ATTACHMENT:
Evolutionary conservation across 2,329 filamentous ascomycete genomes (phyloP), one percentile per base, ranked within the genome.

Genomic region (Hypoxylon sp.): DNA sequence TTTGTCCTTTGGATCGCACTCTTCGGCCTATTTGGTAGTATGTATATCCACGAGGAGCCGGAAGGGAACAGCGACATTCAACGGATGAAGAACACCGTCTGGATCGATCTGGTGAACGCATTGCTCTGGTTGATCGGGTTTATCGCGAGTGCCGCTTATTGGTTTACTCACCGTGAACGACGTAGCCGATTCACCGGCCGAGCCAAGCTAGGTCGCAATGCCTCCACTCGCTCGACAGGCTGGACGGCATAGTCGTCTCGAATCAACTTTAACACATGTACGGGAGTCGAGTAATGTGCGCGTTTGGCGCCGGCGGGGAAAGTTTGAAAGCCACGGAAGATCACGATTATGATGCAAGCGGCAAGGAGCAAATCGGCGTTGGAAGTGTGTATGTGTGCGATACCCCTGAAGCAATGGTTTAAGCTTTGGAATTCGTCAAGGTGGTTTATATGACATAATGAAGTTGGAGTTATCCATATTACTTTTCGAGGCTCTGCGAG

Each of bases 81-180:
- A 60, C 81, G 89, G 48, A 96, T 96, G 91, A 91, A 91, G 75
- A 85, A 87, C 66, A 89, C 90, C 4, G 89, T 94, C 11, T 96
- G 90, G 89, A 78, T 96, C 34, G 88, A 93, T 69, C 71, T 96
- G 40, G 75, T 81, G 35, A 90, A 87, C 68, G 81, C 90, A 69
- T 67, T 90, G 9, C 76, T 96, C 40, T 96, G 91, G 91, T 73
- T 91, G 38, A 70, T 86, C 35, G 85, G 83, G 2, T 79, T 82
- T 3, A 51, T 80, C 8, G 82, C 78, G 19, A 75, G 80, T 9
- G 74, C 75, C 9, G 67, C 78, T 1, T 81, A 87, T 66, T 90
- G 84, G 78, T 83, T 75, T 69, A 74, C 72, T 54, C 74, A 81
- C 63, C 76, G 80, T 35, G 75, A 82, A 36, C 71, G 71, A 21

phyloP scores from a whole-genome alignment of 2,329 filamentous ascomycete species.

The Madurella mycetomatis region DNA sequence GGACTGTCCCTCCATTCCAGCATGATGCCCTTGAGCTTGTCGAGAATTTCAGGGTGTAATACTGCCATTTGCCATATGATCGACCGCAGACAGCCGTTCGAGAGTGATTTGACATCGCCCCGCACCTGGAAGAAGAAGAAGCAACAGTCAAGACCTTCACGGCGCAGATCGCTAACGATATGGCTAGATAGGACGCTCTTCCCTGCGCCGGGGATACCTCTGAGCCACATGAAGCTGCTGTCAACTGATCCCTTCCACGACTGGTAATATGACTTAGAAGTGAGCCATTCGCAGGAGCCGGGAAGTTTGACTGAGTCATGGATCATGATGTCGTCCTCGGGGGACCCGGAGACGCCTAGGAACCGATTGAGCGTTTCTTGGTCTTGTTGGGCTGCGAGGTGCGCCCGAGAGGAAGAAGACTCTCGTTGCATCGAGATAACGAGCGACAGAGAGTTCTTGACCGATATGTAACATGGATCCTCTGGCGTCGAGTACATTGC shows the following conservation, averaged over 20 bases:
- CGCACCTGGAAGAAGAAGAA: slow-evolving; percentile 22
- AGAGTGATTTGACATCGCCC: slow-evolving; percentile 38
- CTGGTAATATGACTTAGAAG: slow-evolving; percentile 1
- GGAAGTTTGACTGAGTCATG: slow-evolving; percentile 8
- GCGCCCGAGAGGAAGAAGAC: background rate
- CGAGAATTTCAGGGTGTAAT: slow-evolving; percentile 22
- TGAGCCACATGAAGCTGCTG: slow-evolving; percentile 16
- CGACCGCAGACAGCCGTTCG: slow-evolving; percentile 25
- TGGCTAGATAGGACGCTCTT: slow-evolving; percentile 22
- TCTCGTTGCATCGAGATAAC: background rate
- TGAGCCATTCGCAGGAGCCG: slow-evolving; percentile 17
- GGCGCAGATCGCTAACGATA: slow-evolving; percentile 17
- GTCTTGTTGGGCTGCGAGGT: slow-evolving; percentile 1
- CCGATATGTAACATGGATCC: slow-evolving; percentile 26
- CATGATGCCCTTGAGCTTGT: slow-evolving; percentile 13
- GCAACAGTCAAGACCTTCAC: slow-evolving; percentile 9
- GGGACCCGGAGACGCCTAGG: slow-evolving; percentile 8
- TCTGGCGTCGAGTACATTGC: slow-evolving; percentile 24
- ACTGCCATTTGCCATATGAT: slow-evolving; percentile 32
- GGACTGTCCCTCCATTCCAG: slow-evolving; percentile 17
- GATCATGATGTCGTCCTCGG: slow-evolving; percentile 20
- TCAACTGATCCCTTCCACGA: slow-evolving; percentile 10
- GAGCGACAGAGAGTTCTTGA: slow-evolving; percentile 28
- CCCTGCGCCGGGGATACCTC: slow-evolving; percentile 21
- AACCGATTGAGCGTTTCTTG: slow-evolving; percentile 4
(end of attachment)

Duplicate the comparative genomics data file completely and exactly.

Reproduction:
Evolutionary conservation across 2,329 filamentous ascomycete genomes (phyloP), one percentile per base, ranked within the genome.

Genomic region (Hypoxylon sp.): DNA sequence TTTGTCCTTTGGATCGCACTCTTCGGCCTATTTGGTAGTATGTATATCCACGAGGAGCCGGAAGGGAACAGCGACATTCAACGGATGAAGAACACCGTCTGGATCGATCTGGTGAACGCATTGCTCTGGTTGATCGGGTTTATCGCGAGTGCCGCTTATTGGTTTACTCACCGTGAACGACGTAGCCGATTCACCGGCCGAGCCAAGCTAGGTCGCAATGCCTCCACTCGCTCGACAGGCTGGACGGCATAGTCGTCTCGAATCAACTTTAACACATGTACGGGAGTCGAGTAATGTGCGCGTTTGGCGCCGGCGGGGAAAGTTTGAAAGCCACGGAAGATCACGATTATGATGCAAGCGGCAAGGAGCAAATCGGCGTTGGAAGTGTGTATGTGTGCGATACCCCTGAAGCAATGGTTTAAGCTTTGGAATTCGTCAAGGTGGTTTATATGACATAATGAAGTTGGAGTTATCCATATTACTTTTCGAGGCTCTGCGAG

Each of bases 81-180:
- A 60, C 81, G 89, G 48, A 96, T 96, G 91, A 91, A 91, G 75
- A 85, A 87, C 66, A 89, C 90, C 4, G 89, T 94, C 11, T 96
- G 90, G 89, A 78, T 96, C 34, G 88, A 93, T 69, C 71, T 96
- G 40, G 75, T 81, G 35, A 90, A 87, C 68, G 81, C 90, A 69
- T 67, T 90, G 9, C 76, T 96, C 40, T 96, G 91, G 91, T 73
- T 91, G 38, A 70, T 86, C 35, G 85, G 83, G 2, T 79, T 82
- T 3, A 51, T 80, C 8, G 82, C 78, G 19, A 75, G 80, T 9
- G 74, C 75, C 9, G 67, C 78, T 1, T 81, A 87, T 66, T 90
- G 84, G 78, T 83, T 75, T 69, A 74, C 72, T 54, C 74, A 81
- C 63, C 76, G 80, T 35, G 75, A 82, A 36, C 71, G 71, A 21

phyloP scores from a whole-genome alignment of 2,329 filamentous ascomycete species.

The Madurella mycetomatis region DNA sequence GGACTGTCCCTCCATTCCAGCATGATGCCCTTGAGCTTGTCGAGAATTTCAGGGTGTAATACTGCCATTTGCCATATGATCGACCGCAGACAGCCGTTCGAGAGTGATTTGACATCGCCCCGCACCTGGAAGAAGAAGAAGCAACAGTCAAGACCTTCACGGCGCAGATCGCTAACGATATGGCTAGATAGGACGCTCTTCCCTGCGCCGGGGATACCTCTGAGCCACATGAAGCTGCTGTCAACTGATCCCTTCCACGACTGGTAATATGACTTAGAAGTGAGCCATTCGCAGGAGCCGGGAAGTTTGACTGAGTCATGGATCATGATGTCGTCCTCGGGGGACCCGGAGACGCCTAGGAACCGATTGAGCGTTTCTTGGTCTTGTTGGGCTGCGAGGTGCGCCCGAGAGGAAGAAGACTCTCGTTGCATCGAGATAACGAGCGACAGAGAGTTCTTGACCGATATGTAACATGGATCCTCTGGCGTCGAGTACATTGC shows the following conservation, averaged over 20 bases:
- CGCACCTGGAAGAAGAAGAA: slow-evolving; percentile 22
- AGAGTGATTTGACATCGCCC: slow-evolving; percentile 38
- CTGGTAATATGACTTAGAAG: slow-evolving; percentile 1
- GGAAGTTTGACTGAGTCATG: slow-evolving; percentile 8
- GCGCCCGAGAGGAAGAAGAC: background rate
- CGAGAATTTCAGGGTGTAAT: slow-evolving; percentile 22
- TGAGCCACATGAAGCTGCTG: slow-evolving; percentile 16
- CGACCGCAGACAGCCGTTCG: slow-evolving; percentile 25
- TGGCTAGATAGGACGCTCTT: slow-evolving; percentile 22
- TCTCGTTGCATCGAGATAAC: background rate
- TGAGCCATTCGCAGGAGCCG: slow-evolving; percentile 17
- GGCGCAGATCGCTAACGATA: slow-evolving; percentile 17
- GTCTTGTTGGGCTGCGAGGT: slow-evolving; percentile 1
- CCGATATGTAACATGGATCC: slow-evolving; percentile 26
- CATGATGCCCTTGAGCTTGT: slow-evolving; percentile 13
- GCAACAGTCAAGACCTTCAC: slow-evolving; percentile 9
- GGGACCCGGAGACGCCTAGG: slow-evolving; percentile 8
- TCTGGCGTCGAGTACATTGC: slow-evolving; percentile 24
- ACTGCCATTTGCCATATGAT: slow-evolving; percentile 32
- GGACTGTCCCTCCATTCCAG: slow-evolving; percentile 17
- GATCATGATGTCGTCCTCGG: slow-evolving; percentile 20
- TCAACTGATCCCTTCCACGA: slow-evolving; percentile 10
- GAGCGACAGAGAGTTCTTGA: slow-evolving; percentile 28
- CCCTGCGCCGGGGATACCTC: slow-evolving; percentile 21
- AACCGATTGAGCGTTTCTTG: slow-evolving; percentile 4